As Twitchy reported earlier, California Gov. Gavin Newsom lectured President Trump on electric cars, just as PG&E was shutting down power to 500,000 customers. But that’s pretty much business as usual in California.
USA Today reported Tuesday that apartments for the homeless in Los Angeles which received more than a billion dollars in funding three years ago have yet to be built, and when they are built, each one will cost about as much as a private family home.
Nearly three years after Los Angeles voters approved $1.2 billion in housing for the homeless, LA has yet to see a single building completed.
Each apartment costs an average of $531,373 to build, which exceeds the median price of a market-rate condo.https://t.co/iFUdLRaeub
— Michael Hendrix (@michael_hendrix) October 8, 2019
Wow, that’s not reminiscent at all of the state’s high-speed rail fiasco.
Nearly three years after city voters approved a $1.2 billion construction program over 10 years, the city has yet to see the first building completed. Average per-apartment costs have zoomed more than $100,000 past prior predictions, the study by city Controller Ron Galperin finds.
At an average cost of $531,373 per unit — with many apartments costing more than $600,000 each — building costs of many of the homeless units will exceed the median sale price of a market-rate condominium. In the city of Los Angeles, the median price for a condo is $546,000, and a single-family home in Los Angeles County has a median price of $627,690, the study states.
Prices rose dramatically because of higher-than-expected costs for items other than actual construction, such as consultants and financing. Those items comprise up to 40% of the cost of a project, the study found. By contrast, land acquisition costs averaged only 11% of the total costs.
Higher-than-expected costs, huh?
"consulting and financing" make up 40% of the cost. 🧐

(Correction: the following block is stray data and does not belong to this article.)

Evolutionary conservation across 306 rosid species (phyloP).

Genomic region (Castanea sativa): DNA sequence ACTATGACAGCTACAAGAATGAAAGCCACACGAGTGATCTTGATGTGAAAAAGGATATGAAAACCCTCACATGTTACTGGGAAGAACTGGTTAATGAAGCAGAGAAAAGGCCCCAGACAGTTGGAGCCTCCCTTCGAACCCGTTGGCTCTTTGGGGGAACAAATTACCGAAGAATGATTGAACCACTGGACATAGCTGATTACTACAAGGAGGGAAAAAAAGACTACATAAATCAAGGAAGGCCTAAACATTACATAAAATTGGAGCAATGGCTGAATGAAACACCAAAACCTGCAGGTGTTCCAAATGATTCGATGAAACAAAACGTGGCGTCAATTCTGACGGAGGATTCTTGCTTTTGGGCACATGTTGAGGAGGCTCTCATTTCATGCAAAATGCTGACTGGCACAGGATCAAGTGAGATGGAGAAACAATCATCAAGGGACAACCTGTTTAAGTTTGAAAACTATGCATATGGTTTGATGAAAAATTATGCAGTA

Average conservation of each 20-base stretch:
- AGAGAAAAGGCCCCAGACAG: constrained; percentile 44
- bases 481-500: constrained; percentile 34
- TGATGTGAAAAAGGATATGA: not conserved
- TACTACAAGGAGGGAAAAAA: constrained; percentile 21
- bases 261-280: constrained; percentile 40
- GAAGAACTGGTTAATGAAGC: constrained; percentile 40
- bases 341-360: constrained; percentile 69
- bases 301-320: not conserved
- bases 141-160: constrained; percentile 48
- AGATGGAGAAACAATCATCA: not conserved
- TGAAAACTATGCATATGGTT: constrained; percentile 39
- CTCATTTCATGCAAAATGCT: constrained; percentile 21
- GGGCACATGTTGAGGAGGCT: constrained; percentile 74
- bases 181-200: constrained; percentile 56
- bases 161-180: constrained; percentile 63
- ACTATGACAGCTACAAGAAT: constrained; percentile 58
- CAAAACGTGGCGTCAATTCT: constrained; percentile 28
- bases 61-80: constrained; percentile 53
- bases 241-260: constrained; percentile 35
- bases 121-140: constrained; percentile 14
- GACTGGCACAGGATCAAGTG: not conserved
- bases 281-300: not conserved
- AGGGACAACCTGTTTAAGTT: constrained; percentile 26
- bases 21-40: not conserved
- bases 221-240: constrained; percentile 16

— Justin (@JustinLawGuy) October 8, 2019
I'd like to see a breakdown on the costs.
— Defiance Lady (@defiance_lady) October 8, 2019
Ba ha ha ha. The citizens of that dumpster fire deserve the government they voted for.
— Mr. Bad Example (@RTirk) October 8, 2019
Is there a single government contract system that isn't completely corrupt?
— 🆘 אני צריך הירוק (@JonBrouQ22) October 8, 2019
— Michael McGivern (@McGive_It_To_Me) October 8, 2019
In Seattle homelessness has become an industry. Millions of tax $ ends up in hands of family friends and donors of politicians and govt officials. The more tax $ they spend on homelessness the worse the problem gets. If they really wanted to solve the problem that wouldnt happen
— Andrews Dad (@Andrew_Dad) October 8, 2019
Same in SF.
And the drug dealers flock near the shelters where they can deal to their best customers.
— Amanda Fawkes (@amanda_fawkes) October 9, 2019
Its California. It take the 10 years to build a bike lane two blocks long
— mishmashmisty (@mishmashmisty) October 9, 2019
What an absolute waste of taxpayer money. Building apartments for more than their market rate sales price is peak government.
— Jon K (@jonk2525) October 8, 2019
It’s almost as if the economics of building sustainable affordable housing are quite different than building market rate housing. Oh, wait, we’ve been saying that for years. But please keep asking why apples don’t peel the same as oranges.
— Michael Massie (googleable) (@michaelmassie) October 8, 2019
how california democrat crony corruption works
— Madam Margaret (@teragramus) October 8, 2019
Was anyone expecting a different outcome?
— Klerkin (@ArthurS05387768) October 8, 2019
That’s almost double what they should cost
— LEviscerated [OG Account] (@JackManeJr31) October 8, 2019
A new-build 2BR apartment should be built for about $200K with $500 in monthly maintenance for long-run break-even rents of about $1450/month.
— afai sfhjnkn (@poiThePoi) October 8, 2019
This is pure insanity!!!! Voters wake up!
— The Lone Cypress (@nixpix101) October 9, 2019
Meanwhile, those who aren’t homeless and are employed are paying $1,400 to $2,400 a month to live in adult dormitories with shared kitchens and bathrooms or renting bunk beds for $1,200 a month in something called a PodShare.
Move over, shipping container apartments, and make room for PodShare https://t.co/MGHgdNG4VH
— Twitchy Team (@TwitchyTeam) September 11, 2019